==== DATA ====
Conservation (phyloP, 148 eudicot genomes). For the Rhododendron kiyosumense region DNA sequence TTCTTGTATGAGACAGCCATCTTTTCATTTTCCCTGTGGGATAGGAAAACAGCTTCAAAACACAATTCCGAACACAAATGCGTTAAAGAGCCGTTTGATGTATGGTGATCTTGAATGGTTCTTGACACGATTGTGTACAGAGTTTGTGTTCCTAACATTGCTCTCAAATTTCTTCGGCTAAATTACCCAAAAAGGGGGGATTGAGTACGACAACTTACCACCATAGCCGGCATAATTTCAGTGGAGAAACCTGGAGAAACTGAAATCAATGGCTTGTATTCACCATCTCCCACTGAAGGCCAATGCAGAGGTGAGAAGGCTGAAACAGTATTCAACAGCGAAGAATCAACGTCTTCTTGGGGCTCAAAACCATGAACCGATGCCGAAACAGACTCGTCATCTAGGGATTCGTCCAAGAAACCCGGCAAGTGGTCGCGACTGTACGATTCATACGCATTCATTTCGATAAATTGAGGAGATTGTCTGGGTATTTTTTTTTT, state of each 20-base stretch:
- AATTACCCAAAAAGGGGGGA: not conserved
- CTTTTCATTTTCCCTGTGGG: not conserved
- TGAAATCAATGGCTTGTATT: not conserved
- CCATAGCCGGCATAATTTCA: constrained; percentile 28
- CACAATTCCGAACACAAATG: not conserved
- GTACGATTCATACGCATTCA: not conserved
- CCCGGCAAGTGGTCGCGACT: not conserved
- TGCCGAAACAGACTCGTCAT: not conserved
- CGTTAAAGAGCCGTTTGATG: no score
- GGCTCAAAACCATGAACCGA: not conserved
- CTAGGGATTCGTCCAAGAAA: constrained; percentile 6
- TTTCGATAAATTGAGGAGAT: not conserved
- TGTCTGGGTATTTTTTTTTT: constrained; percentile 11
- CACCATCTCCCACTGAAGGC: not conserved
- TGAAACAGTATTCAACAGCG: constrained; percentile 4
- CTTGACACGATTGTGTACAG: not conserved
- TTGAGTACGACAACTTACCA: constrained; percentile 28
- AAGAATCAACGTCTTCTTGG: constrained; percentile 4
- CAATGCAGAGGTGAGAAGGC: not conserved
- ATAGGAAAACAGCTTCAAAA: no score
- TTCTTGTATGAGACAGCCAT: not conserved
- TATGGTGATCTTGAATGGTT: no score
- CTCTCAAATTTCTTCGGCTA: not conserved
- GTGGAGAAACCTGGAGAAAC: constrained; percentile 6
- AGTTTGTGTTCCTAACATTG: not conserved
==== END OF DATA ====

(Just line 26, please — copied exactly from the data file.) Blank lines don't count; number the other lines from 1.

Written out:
- AGTTTGTGTTCCTAACATTG: not conserved